How a cutting-edge wood boiler and efficiency upgrades revived Rochester's Stable Inn
It was the grand opening of a nearly 200-year-old building in Rochester. Now with weatherization and major upgrades, the owners of The Stable Inn say they’re ready for the next century.
Inn owner Anni MacKay welcomed about 200 people in early June for a tour of the inn’s energy-efficient makeover. She worked with Efficiency Vermont for the past five years to make the project a reality.
MacKay and her husband, Doon Hinderyckx, also own and operate the nearby BigTown Gallery and Green Mountain Bikes.
They call their block of businesses BigTown Vermont. And they see the new inn as an important step in regenerating Rochester.
MacKay said the inn overhaul started small, but quickly became an all-encompassing project. “It’s a love story with a building,” MacKay said. “As we learned more of what was needed, we got excited about the possibility of what the building could become.”
A cutting-edge wood pellet boiler heating system is at the heart of the project. MacKay and Hinderyckx began with an engineering analysis of the building. They also consulted with Efficiency Vermont.
That's when they started to look beyond the inn and realized replacing the nearly 50-year-old boiler was an opportunity. They could also bring heat and hot water to nearby buildings, in what’s known as a district heating system.
Morton Bailey is the owner of Lyme Green Heat, in Lyme, New Hampshire. He helped the inn find the right boiler to meet all the nearby buildings’ needs. At the grand opening, he demonstrated to visitors how the new boiler provides both heat and hot water to four different buildings. The pellet boiler means 1,200 gallons of oil won’t be burned each year to heat the inn.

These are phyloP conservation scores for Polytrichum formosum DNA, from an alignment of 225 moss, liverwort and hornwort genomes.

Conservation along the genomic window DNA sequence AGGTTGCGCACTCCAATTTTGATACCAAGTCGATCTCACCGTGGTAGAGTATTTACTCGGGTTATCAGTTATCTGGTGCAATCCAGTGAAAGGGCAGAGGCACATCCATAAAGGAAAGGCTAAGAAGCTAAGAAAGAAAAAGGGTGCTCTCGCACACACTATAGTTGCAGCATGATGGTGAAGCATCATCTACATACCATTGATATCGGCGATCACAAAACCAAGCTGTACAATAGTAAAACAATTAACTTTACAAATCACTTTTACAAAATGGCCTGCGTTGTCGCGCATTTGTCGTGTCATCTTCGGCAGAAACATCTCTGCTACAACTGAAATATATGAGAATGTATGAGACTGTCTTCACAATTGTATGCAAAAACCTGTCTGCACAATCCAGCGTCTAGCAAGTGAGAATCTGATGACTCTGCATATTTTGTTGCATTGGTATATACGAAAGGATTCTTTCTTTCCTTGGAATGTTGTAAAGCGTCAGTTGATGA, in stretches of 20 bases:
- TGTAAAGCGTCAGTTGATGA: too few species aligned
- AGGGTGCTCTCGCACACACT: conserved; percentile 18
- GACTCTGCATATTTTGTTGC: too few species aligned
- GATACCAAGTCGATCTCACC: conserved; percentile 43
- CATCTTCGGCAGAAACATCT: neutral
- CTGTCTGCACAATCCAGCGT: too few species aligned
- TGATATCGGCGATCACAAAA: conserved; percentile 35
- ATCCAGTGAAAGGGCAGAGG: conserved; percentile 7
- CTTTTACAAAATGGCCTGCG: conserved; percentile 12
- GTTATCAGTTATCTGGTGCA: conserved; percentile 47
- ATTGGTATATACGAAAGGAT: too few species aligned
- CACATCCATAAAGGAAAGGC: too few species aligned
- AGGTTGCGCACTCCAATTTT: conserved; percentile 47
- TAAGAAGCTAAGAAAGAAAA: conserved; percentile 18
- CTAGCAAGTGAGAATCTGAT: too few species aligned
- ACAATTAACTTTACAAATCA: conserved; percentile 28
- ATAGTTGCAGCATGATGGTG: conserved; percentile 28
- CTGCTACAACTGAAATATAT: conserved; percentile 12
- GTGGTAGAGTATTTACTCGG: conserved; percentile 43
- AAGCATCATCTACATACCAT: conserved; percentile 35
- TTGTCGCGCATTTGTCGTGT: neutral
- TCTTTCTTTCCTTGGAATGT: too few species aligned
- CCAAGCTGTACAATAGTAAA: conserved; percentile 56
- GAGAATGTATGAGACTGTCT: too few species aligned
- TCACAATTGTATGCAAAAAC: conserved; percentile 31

Other efficiency measures mean the wood pellets that would normally last a single year can now last for up to three. Matt Sharpe is an engineering consultant with Efficiency Vermont. He's been working with MacKay to transform the inn since 2018.
With the new boiler decided, Sharpe turned his attention to cooling and ventilation. A network of ducted heat pumps was added. The basement and attic, now well-insulated, were the perfect place for the ductwork. That conserved heat, energy, and space.
Sharpe attended the grand opening in early June. He showed visitors how the new heating system distributes heat to eight separate distribution panels. That allows each of the inn's 36 radiators to control its temperature independently. And that increases comfort and improves the efficiency of the pellet boiler system.
But the efficiency efforts didn’t stop there.
“This project used a combination of insulation and air sealing to really tighten this old building, that took this project from good to great.”
The added work ensures the energy and heat delivered to the building won’t go to waste. The inn also installed energy recovery ventilation and drain water heat recovery devices. These recapture energy and heat that would otherwise be lost to the outside, or sent down the drain.
“Altogether, this project means fewer greenhouse gas emissions for our planet," Sharpe said. "And it means a more sustainable community here in Rochester," he added.
“We’ve taken care of an old building that might otherwise have been demolished,” MacKay said. “And these upgrades will take it into the next 50 or 100 years.”